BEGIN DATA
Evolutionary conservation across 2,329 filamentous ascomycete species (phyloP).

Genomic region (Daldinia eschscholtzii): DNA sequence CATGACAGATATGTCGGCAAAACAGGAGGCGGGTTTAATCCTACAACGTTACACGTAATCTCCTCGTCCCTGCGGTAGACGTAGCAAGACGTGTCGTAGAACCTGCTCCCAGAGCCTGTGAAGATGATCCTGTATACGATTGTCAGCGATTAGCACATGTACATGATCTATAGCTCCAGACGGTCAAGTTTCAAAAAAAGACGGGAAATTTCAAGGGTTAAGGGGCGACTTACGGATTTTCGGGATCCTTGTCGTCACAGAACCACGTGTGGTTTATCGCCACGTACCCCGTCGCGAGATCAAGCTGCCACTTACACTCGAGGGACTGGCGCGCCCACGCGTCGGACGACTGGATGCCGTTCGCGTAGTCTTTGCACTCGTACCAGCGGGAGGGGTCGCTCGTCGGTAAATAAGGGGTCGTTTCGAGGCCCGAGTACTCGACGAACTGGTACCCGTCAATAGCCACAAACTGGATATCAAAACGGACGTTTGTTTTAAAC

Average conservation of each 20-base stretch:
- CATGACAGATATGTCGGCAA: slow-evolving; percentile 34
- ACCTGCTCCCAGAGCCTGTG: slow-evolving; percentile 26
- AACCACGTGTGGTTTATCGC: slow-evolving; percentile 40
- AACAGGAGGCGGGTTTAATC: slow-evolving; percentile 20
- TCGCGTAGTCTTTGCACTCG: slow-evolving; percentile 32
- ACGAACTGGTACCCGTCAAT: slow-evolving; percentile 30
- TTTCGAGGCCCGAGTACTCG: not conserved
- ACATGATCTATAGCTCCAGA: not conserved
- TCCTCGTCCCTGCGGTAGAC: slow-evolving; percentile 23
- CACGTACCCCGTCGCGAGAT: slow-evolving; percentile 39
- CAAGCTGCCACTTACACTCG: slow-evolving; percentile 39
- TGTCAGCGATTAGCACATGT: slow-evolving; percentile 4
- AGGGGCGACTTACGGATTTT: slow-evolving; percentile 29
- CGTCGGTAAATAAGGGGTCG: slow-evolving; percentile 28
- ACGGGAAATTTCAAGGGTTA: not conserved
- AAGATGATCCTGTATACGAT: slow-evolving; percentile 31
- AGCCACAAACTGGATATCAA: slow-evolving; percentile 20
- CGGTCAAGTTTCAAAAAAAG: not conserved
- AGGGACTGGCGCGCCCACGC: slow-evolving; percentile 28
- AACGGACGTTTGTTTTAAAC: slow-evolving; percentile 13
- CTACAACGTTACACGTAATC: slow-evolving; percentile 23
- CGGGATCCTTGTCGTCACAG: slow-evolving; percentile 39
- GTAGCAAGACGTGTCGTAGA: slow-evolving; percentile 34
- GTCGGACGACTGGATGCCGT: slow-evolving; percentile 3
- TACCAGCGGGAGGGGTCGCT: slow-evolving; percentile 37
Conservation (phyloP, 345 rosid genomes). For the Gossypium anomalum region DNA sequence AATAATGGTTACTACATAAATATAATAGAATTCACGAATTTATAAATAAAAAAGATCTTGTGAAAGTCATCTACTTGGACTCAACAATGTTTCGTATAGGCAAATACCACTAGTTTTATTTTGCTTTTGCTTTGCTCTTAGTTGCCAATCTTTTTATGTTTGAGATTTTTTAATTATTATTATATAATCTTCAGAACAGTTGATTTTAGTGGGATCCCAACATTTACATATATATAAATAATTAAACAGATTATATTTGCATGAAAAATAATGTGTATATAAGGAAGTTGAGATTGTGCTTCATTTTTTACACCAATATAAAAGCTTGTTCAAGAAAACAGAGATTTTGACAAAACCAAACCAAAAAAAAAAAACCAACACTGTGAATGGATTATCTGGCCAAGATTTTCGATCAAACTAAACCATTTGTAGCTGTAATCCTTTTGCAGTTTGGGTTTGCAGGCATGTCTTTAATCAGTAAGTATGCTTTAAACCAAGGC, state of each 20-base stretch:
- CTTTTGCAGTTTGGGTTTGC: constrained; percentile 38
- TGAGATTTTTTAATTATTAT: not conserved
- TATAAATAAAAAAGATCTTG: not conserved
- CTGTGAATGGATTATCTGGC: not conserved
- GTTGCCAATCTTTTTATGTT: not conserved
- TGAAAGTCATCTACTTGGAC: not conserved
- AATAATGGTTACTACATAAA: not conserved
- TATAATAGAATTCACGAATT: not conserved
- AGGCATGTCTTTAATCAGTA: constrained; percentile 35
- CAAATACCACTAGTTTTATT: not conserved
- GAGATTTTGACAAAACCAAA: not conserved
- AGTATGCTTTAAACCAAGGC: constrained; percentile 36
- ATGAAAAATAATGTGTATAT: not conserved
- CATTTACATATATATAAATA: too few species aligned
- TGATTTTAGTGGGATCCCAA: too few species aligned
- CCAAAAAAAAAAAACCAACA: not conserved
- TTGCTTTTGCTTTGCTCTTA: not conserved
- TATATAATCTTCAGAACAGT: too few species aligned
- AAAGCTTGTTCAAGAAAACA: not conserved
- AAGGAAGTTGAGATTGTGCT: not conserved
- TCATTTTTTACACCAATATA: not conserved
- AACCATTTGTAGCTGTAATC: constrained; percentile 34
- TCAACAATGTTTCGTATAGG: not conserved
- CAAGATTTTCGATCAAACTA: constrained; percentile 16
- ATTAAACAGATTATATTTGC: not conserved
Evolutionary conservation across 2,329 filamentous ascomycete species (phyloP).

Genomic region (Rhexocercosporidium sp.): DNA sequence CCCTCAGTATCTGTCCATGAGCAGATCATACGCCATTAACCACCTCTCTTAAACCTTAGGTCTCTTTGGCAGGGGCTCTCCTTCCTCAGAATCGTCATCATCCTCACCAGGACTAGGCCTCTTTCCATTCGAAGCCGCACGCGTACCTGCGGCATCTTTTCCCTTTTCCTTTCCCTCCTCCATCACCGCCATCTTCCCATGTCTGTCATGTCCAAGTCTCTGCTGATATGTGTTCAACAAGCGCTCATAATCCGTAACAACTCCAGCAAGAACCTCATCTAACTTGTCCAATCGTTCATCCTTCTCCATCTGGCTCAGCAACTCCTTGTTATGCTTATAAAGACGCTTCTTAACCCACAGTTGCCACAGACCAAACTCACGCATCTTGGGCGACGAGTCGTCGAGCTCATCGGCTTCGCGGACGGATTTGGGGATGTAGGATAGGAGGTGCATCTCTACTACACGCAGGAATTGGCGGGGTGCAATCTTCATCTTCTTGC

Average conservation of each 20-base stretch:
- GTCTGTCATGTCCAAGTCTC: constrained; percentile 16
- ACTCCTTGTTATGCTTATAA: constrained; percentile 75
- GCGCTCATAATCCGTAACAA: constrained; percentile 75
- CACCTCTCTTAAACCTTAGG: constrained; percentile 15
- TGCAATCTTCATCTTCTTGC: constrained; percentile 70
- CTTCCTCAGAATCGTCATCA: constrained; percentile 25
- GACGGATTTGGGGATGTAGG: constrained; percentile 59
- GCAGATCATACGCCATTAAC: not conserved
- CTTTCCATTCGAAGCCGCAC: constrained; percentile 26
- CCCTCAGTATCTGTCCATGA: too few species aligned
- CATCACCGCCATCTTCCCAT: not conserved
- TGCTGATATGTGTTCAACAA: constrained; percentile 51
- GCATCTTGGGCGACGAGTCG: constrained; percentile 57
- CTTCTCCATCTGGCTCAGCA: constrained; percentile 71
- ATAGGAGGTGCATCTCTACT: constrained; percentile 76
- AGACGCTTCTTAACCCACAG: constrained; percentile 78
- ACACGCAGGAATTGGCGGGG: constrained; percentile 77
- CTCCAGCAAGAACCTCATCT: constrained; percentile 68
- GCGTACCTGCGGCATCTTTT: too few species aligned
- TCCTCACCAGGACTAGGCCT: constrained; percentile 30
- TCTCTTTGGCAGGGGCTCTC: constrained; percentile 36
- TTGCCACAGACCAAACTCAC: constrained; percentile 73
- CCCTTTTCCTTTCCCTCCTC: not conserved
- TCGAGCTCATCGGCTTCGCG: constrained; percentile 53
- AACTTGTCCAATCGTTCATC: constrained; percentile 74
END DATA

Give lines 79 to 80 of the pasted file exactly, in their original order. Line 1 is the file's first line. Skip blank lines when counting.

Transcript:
- TTGCCACAGACCAAACTCAC: constrained; percentile 73
- CCCTTTTCCTTTCCCTCCTC: not conserved